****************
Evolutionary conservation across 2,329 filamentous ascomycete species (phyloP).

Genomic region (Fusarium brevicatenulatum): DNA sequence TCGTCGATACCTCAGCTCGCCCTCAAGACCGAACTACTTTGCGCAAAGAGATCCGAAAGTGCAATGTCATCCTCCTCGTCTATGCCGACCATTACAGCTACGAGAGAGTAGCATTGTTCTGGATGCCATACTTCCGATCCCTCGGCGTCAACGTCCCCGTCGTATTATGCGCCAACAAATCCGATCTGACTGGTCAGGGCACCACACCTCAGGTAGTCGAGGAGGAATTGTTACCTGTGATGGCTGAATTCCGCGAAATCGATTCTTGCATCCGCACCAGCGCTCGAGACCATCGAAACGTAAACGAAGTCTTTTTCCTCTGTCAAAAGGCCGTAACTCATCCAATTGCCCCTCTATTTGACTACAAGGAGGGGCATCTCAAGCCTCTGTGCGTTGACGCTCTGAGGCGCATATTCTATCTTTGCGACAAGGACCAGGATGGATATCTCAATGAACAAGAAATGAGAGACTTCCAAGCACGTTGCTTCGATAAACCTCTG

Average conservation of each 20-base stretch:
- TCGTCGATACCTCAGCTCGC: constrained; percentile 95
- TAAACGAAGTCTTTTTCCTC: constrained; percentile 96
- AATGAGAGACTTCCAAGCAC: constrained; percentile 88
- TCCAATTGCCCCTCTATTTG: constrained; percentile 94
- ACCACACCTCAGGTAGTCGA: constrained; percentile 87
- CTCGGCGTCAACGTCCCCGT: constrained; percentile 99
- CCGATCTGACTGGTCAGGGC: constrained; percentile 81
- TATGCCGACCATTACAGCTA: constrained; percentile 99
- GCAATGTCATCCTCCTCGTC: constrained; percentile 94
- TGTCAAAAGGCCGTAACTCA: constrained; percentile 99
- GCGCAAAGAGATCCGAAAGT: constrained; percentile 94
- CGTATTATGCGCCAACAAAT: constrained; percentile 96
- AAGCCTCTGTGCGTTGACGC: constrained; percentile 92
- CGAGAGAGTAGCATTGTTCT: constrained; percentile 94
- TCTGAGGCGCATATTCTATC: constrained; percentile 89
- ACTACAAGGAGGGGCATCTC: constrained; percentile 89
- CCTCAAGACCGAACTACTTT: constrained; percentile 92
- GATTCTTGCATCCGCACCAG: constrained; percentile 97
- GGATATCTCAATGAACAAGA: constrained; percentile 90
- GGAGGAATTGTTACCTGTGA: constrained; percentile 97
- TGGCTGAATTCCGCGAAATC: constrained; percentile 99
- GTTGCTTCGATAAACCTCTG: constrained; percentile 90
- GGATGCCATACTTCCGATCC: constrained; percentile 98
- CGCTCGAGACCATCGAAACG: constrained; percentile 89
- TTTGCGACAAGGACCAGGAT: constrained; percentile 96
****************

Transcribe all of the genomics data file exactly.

Evolutionary conservation across 2,329 filamentous ascomycete species (phyloP).

Genomic region (Fusarium brevicatenulatum): DNA sequence TCGTCGATACCTCAGCTCGCCCTCAAGACCGAACTACTTTGCGCAAAGAGATCCGAAAGTGCAATGTCATCCTCCTCGTCTATGCCGACCATTACAGCTACGAGAGAGTAGCATTGTTCTGGATGCCATACTTCCGATCCCTCGGCGTCAACGTCCCCGTCGTATTATGCGCCAACAAATCCGATCTGACTGGTCAGGGCACCACACCTCAGGTAGTCGAGGAGGAATTGTTACCTGTGATGGCTGAATTCCGCGAAATCGATTCTTGCATCCGCACCAGCGCTCGAGACCATCGAAACGTAAACGAAGTCTTTTTCCTCTGTCAAAAGGCCGTAACTCATCCAATTGCCCCTCTATTTGACTACAAGGAGGGGCATCTCAAGCCTCTGTGCGTTGACGCTCTGAGGCGCATATTCTATCTTTGCGACAAGGACCAGGATGGATATCTCAATGAACAAGAAATGAGAGACTTCCAAGCACGTTGCTTCGATAAACCTCTG

Average conservation of each 20-base stretch:
- TCGTCGATACCTCAGCTCGC: constrained; percentile 95
- TAAACGAAGTCTTTTTCCTC: constrained; percentile 96
- AATGAGAGACTTCCAAGCAC: constrained; percentile 88
- TCCAATTGCCCCTCTATTTG: constrained; percentile 94
- ACCACACCTCAGGTAGTCGA: constrained; percentile 87
- CTCGGCGTCAACGTCCCCGT: constrained; percentile 99
- CCGATCTGACTGGTCAGGGC: constrained; percentile 81
- TATGCCGACCATTACAGCTA: constrained; percentile 99
- GCAATGTCATCCTCCTCGTC: constrained; percentile 94
- TGTCAAAAGGCCGTAACTCA: constrained; percentile 99
- GCGCAAAGAGATCCGAAAGT: constrained; percentile 94
- CGTATTATGCGCCAACAAAT: constrained; percentile 96
- AAGCCTCTGTGCGTTGACGC: constrained; percentile 92
- CGAGAGAGTAGCATTGTTCT: constrained; percentile 94
- TCTGAGGCGCATATTCTATC: constrained; percentile 89
- ACTACAAGGAGGGGCATCTC: constrained; percentile 89
- CCTCAAGACCGAACTACTTT: constrained; percentile 92
- GATTCTTGCATCCGCACCAG: constrained; percentile 97
- GGATATCTCAATGAACAAGA: constrained; percentile 90
- GGAGGAATTGTTACCTGTGA: constrained; percentile 97
- TGGCTGAATTCCGCGAAATC: constrained; percentile 99
- GTTGCTTCGATAAACCTCTG: constrained; percentile 90
- GGATGCCATACTTCCGATCC: constrained; percentile 98
- CGCTCGAGACCATCGAAACG: constrained; percentile 89
- TTTGCGACAAGGACCAGGAT: constrained; percentile 96